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We Are Made One with What We Touch and See
by
Oscar Wilde


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(Excerpted from "Panthea")

We are resolved into the supreme air,
We are made one with what we touch and see,
With our heart’s blood each crimson sun is fair,
With our young lives each spring-impassioned tree
Flames into green, the wildest beasts that range
The moor our kinsmen are, all life is one, and all is change.

With beat of systole and of diastole
One grand great life throbs through earth’s giant heart,
And mighty waves of single Being roll
From nerve-less germ to man, for we are part
Of every rock and bird and beast and hill,
One with the things that prey on us, and one with what we kill. . . .

Not we alone hath passions hymeneal,
The yellow buttercups that shake for mirth
At daybreak know a pleasure not less real
Than we do, when in some fresh-blossoming wood
We draw the spring into our hearts, and feel that life is good. . . .

Is the light vanished from our golden sun,
Or is this daedal-fashioned earth less fair,
That we are nature’s heritors, and one
With every pulse of life that beats the air?
Rather new suns across the sky shall pass,
New splendour come unto the flower, new glory to the grass.

And we two lovers shall not sit afar,
Critics of nature, but the joyous sea
Shall be our raiment, and the bearded star
Shoot arrows at our pleasure! We shall be
Part of the mighty universal whole,
And through all Aeons mix and mingle with the Kosmic Soul!

We shall be notes in that great Symphony
Whose cadence circles through the rhythmic spheres,
And all the live World’s throbbing heart shall be
One with our heart, the stealthy creeping years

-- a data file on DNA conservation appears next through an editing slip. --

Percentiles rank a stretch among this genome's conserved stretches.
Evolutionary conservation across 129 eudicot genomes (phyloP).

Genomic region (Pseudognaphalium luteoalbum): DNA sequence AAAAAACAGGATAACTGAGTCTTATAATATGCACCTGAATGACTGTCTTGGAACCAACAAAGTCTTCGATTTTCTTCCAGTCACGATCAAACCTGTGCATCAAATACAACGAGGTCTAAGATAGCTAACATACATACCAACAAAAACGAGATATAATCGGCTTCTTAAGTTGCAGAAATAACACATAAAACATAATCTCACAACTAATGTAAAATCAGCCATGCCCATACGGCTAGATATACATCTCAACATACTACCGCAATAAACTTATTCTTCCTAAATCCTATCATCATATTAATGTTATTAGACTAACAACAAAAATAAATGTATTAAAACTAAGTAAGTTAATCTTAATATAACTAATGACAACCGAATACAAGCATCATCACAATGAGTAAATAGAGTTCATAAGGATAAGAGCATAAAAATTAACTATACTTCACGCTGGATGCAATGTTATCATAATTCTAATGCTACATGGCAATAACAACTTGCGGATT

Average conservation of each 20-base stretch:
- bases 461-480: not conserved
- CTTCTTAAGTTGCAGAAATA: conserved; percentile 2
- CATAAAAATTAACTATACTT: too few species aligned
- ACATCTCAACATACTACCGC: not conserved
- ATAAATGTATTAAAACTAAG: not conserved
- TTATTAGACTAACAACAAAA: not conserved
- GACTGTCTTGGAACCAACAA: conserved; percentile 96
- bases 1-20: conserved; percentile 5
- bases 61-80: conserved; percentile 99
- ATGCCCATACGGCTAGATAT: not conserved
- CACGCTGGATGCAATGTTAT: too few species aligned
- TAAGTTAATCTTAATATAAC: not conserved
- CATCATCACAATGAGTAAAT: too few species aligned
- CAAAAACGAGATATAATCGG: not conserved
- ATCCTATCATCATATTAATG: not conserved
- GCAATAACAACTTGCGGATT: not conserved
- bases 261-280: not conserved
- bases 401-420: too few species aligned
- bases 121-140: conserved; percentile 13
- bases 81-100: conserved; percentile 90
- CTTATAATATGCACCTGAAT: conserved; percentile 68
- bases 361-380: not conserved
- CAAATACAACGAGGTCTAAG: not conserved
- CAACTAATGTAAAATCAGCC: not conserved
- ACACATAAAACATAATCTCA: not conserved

Have lost their terrors now, we shall not die,
The Universe itself shall be our Immortality!

 

This poem is in the public domain.

 

Purchase a framed print of this poem.

Oscar Fingal O’Flahertie Wills Wilde, better known as Oscar Wilde (1854 - 1900), was an Irish poet and author and is considered one of the greatest playwrights of the Victorian era. The son of unconventional parents, both of whom were writers themselves, Oscar was an outstanding student who demonstrated literary talent from an early age. An avid and vocal devotee of aestheticism--the belief in art for art's sake--Oscar traveled extensively lecturing on its merits, and was an instant celebrity when he arrived in America. Outspoken and flamboyant in his lifestyle and dress, Oscar was similar to Walt Whitman in that he had as many detractors as he did fans. His charm and wit were undeniable, though, and many of his wry remarks and clever comebacks are preserved in quotation books today. Oscar's life and work inspired numerous films and biographies, but he died penniless in Paris at the age of 47.

 

 


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Posted 05/09/2014 05:58 AM
LisaV:
Hi Jayne, I read this poem twice today. Once at the open mic in the morning at the library, and once in the afternoon. I think it was much appreciated by everyone who heard it. Thank you for sharing it today. Lisa
Posted 09/25/2011 12:46 AM
nadia ibrashi:
A beautiful poem.Thanks.
Posted 09/24/2011 01:23 PM
Dorcas:
The last stanza of today's poems brings tears to my eyes bringing a greater understanding of death, especially when I reflect on the recent death of my younger sister, so very dear to me. I am with sincere gratitude to the great surfacing imaginations of poets. Dorcas
Posted 09/24/2011 10:26 AM
LisaV:
Wow, Jayne. This poem is absolutely perfect for me today and for the spirit of 100 Thousand Poets for Change. Thank you so much for spreading the word and sharing Wilde's poem. "...all life is one, and all is change." I might read this poem today at one of the open mic events! See you on the live stream! Lisa
Posted 09/24/2011 07:01 AM


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